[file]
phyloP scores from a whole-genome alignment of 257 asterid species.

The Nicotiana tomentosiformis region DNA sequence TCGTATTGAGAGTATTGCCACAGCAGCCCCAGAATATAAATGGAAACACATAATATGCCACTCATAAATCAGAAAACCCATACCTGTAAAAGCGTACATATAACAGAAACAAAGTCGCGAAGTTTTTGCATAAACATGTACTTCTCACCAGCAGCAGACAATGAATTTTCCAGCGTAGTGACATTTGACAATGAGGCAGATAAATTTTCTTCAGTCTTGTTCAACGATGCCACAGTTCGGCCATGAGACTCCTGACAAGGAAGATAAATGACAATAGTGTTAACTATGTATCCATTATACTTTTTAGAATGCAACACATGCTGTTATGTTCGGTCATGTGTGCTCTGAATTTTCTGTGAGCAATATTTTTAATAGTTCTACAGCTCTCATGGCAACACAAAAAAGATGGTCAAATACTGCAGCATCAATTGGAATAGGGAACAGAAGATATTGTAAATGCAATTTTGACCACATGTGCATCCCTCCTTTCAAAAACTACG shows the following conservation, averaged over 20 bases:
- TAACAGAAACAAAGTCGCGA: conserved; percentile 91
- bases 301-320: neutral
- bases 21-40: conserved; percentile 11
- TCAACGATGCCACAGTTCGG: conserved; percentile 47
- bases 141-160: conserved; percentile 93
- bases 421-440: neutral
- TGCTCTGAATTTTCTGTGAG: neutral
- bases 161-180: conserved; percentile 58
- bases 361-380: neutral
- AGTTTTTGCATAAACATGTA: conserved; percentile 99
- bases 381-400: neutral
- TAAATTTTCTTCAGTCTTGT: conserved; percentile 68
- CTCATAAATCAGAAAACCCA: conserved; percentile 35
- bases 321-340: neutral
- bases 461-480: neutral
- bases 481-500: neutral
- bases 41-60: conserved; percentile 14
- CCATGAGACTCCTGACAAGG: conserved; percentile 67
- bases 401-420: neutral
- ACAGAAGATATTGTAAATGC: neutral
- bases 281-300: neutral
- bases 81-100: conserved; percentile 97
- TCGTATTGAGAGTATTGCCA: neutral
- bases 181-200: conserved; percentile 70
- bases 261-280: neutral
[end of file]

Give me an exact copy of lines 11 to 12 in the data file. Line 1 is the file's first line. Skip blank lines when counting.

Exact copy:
- bases 361-380: neutral
- AGTTTTTGCATAAACATGTA: conserved; percentile 99